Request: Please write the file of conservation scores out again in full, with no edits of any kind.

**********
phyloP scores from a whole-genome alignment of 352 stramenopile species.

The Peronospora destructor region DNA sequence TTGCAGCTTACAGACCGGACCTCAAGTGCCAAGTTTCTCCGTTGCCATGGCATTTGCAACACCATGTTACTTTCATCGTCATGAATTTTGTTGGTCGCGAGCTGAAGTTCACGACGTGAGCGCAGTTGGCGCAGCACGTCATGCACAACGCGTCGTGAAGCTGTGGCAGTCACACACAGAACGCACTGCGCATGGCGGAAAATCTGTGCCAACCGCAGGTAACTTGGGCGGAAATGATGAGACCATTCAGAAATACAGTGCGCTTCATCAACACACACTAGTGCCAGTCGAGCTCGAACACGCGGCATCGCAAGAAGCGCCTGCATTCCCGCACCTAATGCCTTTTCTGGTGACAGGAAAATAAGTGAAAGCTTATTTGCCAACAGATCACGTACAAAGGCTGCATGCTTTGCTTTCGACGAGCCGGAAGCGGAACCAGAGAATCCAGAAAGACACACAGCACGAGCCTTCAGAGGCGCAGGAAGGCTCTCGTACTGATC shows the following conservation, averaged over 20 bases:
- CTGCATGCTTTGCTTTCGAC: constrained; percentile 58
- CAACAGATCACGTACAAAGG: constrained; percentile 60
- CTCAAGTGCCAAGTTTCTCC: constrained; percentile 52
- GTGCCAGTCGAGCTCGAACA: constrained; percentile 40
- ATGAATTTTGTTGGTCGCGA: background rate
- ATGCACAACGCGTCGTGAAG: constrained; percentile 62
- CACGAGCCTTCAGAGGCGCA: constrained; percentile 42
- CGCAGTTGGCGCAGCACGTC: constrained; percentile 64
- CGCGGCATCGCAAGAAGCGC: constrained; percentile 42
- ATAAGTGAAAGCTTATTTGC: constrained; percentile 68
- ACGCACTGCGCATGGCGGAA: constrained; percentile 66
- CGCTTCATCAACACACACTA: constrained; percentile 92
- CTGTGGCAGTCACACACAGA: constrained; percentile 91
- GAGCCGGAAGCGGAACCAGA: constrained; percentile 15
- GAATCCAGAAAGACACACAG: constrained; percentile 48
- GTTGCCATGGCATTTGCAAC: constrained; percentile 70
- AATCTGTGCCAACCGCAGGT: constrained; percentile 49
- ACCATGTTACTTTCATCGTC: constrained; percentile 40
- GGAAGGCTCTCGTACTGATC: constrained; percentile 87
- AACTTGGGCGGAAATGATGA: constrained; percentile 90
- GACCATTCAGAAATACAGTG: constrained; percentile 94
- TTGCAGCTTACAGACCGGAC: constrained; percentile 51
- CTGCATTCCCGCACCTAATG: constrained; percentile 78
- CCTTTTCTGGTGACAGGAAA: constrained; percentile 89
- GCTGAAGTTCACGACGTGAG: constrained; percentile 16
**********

phyloP scores from a whole-genome alignment of 352 stramenopile species.

The Peronospora destructor region DNA sequence TTGCAGCTTACAGACCGGACCTCAAGTGCCAAGTTTCTCCGTTGCCATGGCATTTGCAACACCATGTTACTTTCATCGTCATGAATTTTGTTGGTCGCGAGCTGAAGTTCACGACGTGAGCGCAGTTGGCGCAGCACGTCATGCACAACGCGTCGTGAAGCTGTGGCAGTCACACACAGAACGCACTGCGCATGGCGGAAAATCTGTGCCAACCGCAGGTAACTTGGGCGGAAATGATGAGACCATTCAGAAATACAGTGCGCTTCATCAACACACACTAGTGCCAGTCGAGCTCGAACACGCGGCATCGCAAGAAGCGCCTGCATTCCCGCACCTAATGCCTTTTCTGGTGACAGGAAAATAAGTGAAAGCTTATTTGCCAACAGATCACGTACAAAGGCTGCATGCTTTGCTTTCGACGAGCCGGAAGCGGAACCAGAGAATCCAGAAAGACACACAGCACGAGCCTTCAGAGGCGCAGGAAGGCTCTCGTACTGATC shows the following conservation, averaged over 20 bases:
- CTGCATGCTTTGCTTTCGAC: constrained; percentile 58
- CAACAGATCACGTACAAAGG: constrained; percentile 60
- CTCAAGTGCCAAGTTTCTCC: constrained; percentile 52
- GTGCCAGTCGAGCTCGAACA: constrained; percentile 40
- ATGAATTTTGTTGGTCGCGA: background rate
- ATGCACAACGCGTCGTGAAG: constrained; percentile 62
- CACGAGCCTTCAGAGGCGCA: constrained; percentile 42
- CGCAGTTGGCGCAGCACGTC: constrained; percentile 64
- CGCGGCATCGCAAGAAGCGC: constrained; percentile 42
- ATAAGTGAAAGCTTATTTGC: constrained; percentile 68
- ACGCACTGCGCATGGCGGAA: constrained; percentile 66
- CGCTTCATCAACACACACTA: constrained; percentile 92
- CTGTGGCAGTCACACACAGA: constrained; percentile 91
- GAGCCGGAAGCGGAACCAGA: constrained; percentile 15
- GAATCCAGAAAGACACACAG: constrained; percentile 48
- GTTGCCATGGCATTTGCAAC: constrained; percentile 70
- AATCTGTGCCAACCGCAGGT: constrained; percentile 49
- ACCATGTTACTTTCATCGTC: constrained; percentile 40
- GGAAGGCTCTCGTACTGATC: constrained; percentile 87
- AACTTGGGCGGAAATGATGA: constrained; percentile 90
- GACCATTCAGAAATACAGTG: constrained; percentile 94
- TTGCAGCTTACAGACCGGAC: constrained; percentile 51
- CTGCATTCCCGCACCTAATG: constrained; percentile 78
- CCTTTTCTGGTGACAGGAAA: constrained; percentile 89
- GCTGAAGTTCACGACGTGAG: constrained; percentile 16